ISLE OF MAN 2015 PREVIEW
Back in my formative years, the Isle of Man was a mythical place and the home of GP heroes who risked all conquering its tortuous track. Although my mates and I rode early Japanese 250s, we hankered after more expensive, but proper, British bikes and we fed our passion on the belated news from English magazines.
And as much as we enjoyed the new British music on the record player, the most popular LP was a sound track of the Isle of Man TT, and the banshee wail of Hailwood’s Honda six pitted against the deep bark of a Tom Arter G50 Matchless was played over and over.
The lure of the Isle of Man faded with time only to be rekindled by the television coverage ramping up over the last few years and five of us headed various ways to that magic Island in the Irish Sea.
THE REALITY OF THE IoM
What a shock it was to breast the wall at St Ninian’s School during practice. Nothing, not the television, nor on-board footage nor the written reports prepared us for the reality of these mad men on mad bikes transporting themselves at warp speed through the streets of Douglas.
It was frightening. We were hooked and after the races we all agreed to return last year, hang the expense.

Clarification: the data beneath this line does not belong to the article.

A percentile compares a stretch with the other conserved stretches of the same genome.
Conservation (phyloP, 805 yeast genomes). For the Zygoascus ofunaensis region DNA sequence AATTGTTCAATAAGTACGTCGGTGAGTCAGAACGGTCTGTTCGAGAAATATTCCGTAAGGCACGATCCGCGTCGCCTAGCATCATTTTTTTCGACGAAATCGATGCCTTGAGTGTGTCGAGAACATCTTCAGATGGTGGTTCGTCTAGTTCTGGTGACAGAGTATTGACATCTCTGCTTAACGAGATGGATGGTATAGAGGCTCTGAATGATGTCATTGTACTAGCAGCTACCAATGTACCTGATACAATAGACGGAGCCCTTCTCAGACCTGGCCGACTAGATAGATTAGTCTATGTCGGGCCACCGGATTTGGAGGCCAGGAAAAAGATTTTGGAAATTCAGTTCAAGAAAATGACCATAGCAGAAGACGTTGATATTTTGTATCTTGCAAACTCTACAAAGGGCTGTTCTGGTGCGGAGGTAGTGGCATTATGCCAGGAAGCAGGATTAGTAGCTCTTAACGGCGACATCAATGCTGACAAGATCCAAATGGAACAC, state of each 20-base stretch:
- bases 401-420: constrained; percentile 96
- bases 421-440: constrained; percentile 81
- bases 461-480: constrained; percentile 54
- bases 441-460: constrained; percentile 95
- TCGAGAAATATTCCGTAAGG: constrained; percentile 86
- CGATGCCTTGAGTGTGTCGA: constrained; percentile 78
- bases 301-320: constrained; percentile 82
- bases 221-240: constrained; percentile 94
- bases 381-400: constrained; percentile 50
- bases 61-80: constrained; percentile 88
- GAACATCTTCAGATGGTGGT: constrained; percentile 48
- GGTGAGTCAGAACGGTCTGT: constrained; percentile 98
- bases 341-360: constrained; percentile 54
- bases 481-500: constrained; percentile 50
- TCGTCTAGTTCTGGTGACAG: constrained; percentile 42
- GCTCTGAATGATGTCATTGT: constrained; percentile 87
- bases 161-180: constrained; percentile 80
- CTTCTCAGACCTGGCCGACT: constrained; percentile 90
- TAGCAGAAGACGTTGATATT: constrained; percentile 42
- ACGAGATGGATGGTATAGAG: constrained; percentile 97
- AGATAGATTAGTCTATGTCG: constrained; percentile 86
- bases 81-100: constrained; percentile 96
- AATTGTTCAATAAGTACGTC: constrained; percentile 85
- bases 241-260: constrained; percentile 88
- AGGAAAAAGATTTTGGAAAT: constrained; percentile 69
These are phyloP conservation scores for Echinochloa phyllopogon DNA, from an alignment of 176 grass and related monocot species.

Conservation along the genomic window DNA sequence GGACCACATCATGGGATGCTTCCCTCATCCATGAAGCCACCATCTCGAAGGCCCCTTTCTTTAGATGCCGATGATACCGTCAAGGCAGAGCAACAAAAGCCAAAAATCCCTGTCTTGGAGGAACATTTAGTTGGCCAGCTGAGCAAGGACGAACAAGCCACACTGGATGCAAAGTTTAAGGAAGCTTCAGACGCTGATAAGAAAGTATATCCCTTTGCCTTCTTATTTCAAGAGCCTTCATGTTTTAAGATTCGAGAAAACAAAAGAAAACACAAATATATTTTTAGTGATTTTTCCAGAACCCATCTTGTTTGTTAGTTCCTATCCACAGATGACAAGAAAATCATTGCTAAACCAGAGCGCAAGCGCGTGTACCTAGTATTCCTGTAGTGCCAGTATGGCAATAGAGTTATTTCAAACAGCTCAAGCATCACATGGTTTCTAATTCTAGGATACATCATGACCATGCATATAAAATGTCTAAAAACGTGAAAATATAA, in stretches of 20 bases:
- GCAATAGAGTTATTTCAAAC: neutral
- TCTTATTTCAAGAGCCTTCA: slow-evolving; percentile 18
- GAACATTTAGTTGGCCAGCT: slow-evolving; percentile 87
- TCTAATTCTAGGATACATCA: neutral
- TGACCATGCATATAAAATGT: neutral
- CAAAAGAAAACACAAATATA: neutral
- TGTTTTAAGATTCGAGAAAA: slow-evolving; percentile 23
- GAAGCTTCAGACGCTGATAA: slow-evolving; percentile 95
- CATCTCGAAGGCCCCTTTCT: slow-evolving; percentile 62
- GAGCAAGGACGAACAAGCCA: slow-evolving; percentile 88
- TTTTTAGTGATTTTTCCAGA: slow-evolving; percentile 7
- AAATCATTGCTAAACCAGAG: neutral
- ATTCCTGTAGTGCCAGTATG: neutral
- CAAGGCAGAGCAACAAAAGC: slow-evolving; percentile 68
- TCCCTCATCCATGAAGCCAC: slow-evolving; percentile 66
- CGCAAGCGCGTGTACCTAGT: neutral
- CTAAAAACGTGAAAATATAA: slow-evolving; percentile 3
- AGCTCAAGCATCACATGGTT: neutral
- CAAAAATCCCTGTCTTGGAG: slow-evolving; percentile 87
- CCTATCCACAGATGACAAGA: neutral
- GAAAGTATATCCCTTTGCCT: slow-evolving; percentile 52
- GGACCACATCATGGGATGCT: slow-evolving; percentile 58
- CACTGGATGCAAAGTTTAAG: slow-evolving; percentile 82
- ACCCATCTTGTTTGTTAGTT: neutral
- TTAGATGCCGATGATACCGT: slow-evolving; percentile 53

Last year was said to be the biggest yet, with up to 60,000 descending onto the island by sea and air and thousands of bikes making their way by ferry. The interest was fueled by increased television coverage, introducing the likes of Guy Martin, John McGuinness and MT’s own Cam Donald to a wider audience.
There is of course more to the Isle of Man than the TT. It is steeped in history written on a backdrop of rolling hills and underlined by a spectacular coastline. Farms and fishing villages give it a peaceful ambience that’s shattered twice a year with the running of the TT and Manx races.
Nowhere else in the world has a race with such history and, sadly, with such a legacy of serious crashes. There have been an average of more than two fatalities a year and while our first visit was a rare year of no deaths, the island was last year back to its murderous self, with two families bearing the loss of loved racers.
There is a common perception that nowhere else would tolerate the dangers of the TT if it were proposed as a new venture. Every year there are calls for the race to be axed, and MotoGP rider Cal Crutchlow caused a stir on social media during race week when he denigrated the TT and pulled out of a demonstration lap after the death of his friend, Karl Harris.
The track uses public roads but locals seem to tolerate the disruption of the racing as just something that has been part of their lives for more than 100 years. Surprisingly, many we encountered don’t have much interest in the racing.
Getting around the island can be very difficult without your own transport. It’s possible to get a bus or train to various places and between Douglas and Ramsay, which would give access to a number of popular viewing points.
We also took a train to the top of Snaefell mountain for panoramic views over the island and the mountain section of the course past The Bungalow.
Having transport opens up a world of quaint villages and lively pubs with a variety of beers and local food. There are usually two races a day, each a couple of hours long, as well as various practice sessions thrown in if the weather behaves.